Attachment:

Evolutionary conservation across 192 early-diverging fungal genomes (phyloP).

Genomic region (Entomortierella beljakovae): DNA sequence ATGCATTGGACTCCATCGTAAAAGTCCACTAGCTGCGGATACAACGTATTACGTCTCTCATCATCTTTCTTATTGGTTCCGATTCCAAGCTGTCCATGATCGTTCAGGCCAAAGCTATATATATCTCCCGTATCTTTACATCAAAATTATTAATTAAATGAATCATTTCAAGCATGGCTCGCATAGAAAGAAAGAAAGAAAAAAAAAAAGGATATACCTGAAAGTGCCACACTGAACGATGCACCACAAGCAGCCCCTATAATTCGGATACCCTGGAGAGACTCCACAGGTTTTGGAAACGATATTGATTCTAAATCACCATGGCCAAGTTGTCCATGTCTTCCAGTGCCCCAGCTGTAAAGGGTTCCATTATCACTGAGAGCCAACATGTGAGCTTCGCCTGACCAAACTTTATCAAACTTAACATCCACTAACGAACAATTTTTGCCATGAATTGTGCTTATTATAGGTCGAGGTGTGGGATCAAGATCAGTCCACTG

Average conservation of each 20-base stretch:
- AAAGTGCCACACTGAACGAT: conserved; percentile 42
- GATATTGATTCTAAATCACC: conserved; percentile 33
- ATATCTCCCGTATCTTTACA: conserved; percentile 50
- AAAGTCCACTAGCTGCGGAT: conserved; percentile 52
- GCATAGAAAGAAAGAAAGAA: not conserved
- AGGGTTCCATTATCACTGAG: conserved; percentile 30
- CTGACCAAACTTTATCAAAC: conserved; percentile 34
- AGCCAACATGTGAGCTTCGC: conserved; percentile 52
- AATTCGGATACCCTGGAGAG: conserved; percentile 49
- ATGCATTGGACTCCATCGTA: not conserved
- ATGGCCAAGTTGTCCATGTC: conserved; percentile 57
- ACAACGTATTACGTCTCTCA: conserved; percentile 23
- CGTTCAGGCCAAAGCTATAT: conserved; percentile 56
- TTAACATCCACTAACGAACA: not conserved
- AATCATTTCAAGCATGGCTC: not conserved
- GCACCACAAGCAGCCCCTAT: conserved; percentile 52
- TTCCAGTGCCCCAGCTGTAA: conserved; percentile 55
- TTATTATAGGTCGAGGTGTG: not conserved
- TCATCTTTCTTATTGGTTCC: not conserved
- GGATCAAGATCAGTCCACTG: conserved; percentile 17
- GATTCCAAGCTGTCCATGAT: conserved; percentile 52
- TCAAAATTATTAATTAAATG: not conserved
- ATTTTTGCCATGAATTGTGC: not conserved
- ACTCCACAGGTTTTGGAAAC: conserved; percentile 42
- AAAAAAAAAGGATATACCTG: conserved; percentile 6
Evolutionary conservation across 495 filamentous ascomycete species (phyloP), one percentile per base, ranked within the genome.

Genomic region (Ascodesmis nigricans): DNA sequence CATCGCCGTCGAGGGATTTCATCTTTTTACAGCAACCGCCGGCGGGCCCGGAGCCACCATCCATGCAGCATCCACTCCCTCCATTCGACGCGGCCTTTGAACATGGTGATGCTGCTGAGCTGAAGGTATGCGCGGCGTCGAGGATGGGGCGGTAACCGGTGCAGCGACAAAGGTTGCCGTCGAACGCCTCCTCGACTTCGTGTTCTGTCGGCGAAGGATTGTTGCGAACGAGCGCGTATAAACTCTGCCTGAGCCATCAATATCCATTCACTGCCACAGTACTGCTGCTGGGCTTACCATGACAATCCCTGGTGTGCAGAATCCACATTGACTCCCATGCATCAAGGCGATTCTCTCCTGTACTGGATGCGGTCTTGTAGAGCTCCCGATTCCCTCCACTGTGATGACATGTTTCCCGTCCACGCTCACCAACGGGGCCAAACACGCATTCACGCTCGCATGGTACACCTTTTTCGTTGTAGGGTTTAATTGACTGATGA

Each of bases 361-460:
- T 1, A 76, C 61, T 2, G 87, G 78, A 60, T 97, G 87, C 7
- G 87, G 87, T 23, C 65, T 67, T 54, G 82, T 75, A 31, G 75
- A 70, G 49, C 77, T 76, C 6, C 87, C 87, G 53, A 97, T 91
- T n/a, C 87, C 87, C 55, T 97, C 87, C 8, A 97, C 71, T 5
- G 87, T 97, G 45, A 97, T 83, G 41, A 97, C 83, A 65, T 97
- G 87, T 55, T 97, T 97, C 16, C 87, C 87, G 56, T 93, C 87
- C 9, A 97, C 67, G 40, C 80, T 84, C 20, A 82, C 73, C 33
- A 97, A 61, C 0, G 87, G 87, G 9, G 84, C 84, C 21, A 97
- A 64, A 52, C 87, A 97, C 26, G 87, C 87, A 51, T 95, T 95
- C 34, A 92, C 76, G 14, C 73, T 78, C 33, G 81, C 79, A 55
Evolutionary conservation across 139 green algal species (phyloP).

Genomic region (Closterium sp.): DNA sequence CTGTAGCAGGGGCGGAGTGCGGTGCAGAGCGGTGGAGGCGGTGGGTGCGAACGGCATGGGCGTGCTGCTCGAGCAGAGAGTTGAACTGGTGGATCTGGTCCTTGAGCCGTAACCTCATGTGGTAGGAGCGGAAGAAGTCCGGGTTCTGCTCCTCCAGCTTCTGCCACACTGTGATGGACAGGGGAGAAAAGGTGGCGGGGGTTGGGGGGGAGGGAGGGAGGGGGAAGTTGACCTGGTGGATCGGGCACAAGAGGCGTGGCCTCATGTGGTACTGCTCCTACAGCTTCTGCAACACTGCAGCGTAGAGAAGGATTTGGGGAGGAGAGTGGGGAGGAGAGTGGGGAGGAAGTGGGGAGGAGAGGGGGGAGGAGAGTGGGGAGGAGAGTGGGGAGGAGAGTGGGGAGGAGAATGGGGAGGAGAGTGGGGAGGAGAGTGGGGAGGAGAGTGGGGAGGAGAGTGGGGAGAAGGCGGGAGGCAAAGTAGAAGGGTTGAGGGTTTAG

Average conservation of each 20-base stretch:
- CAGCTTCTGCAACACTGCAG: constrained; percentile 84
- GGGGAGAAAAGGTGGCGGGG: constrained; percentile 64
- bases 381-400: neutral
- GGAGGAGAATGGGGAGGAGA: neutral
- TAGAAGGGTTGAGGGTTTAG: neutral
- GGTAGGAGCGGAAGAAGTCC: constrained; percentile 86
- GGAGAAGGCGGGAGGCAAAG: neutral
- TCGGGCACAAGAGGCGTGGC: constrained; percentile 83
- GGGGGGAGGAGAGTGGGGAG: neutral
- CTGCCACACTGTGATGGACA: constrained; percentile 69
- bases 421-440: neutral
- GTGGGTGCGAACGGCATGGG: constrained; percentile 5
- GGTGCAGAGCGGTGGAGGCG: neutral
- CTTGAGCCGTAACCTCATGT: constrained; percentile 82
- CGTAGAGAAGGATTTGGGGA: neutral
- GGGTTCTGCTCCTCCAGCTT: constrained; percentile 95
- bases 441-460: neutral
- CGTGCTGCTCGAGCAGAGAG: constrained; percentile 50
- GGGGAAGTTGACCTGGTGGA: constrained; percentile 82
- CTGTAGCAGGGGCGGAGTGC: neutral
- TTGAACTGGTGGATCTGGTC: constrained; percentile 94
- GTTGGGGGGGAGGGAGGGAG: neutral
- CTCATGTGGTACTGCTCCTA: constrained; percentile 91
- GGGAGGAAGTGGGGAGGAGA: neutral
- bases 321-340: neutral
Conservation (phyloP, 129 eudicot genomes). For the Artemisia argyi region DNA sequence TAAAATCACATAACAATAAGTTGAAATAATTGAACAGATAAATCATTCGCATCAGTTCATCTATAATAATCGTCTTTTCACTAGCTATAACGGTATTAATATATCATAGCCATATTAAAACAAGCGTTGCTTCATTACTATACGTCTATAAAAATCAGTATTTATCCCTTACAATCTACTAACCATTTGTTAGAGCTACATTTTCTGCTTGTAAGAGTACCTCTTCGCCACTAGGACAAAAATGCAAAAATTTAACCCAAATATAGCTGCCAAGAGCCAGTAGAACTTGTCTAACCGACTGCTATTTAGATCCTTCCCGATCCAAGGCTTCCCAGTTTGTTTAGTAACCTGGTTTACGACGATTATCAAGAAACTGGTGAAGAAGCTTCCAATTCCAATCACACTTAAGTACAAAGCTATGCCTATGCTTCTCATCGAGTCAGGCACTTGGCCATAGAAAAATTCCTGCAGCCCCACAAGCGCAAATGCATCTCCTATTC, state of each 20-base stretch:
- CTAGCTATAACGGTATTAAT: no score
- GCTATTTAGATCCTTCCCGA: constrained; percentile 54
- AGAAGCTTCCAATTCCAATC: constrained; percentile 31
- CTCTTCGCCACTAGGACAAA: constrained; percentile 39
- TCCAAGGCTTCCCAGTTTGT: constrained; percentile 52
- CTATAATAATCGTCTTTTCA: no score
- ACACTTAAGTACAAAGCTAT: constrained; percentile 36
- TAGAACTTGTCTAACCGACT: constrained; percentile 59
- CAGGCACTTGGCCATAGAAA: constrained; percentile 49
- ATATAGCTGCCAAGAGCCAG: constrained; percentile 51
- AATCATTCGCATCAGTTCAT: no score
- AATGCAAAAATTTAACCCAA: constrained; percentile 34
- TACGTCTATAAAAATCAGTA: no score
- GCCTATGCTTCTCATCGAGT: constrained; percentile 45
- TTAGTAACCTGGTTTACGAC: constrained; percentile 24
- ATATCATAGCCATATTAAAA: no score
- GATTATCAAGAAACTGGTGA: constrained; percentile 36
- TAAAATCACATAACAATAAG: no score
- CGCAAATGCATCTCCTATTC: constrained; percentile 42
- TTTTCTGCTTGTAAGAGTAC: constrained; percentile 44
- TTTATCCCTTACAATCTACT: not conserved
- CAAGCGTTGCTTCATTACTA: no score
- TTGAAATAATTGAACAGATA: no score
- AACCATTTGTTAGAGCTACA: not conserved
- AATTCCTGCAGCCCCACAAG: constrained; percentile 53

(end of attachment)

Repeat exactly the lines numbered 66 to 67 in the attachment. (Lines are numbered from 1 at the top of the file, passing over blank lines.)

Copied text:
- GTTGGGGGGGAGGGAGGGAG: neutral
- CTCATGTGGTACTGCTCCTA: constrained; percentile 91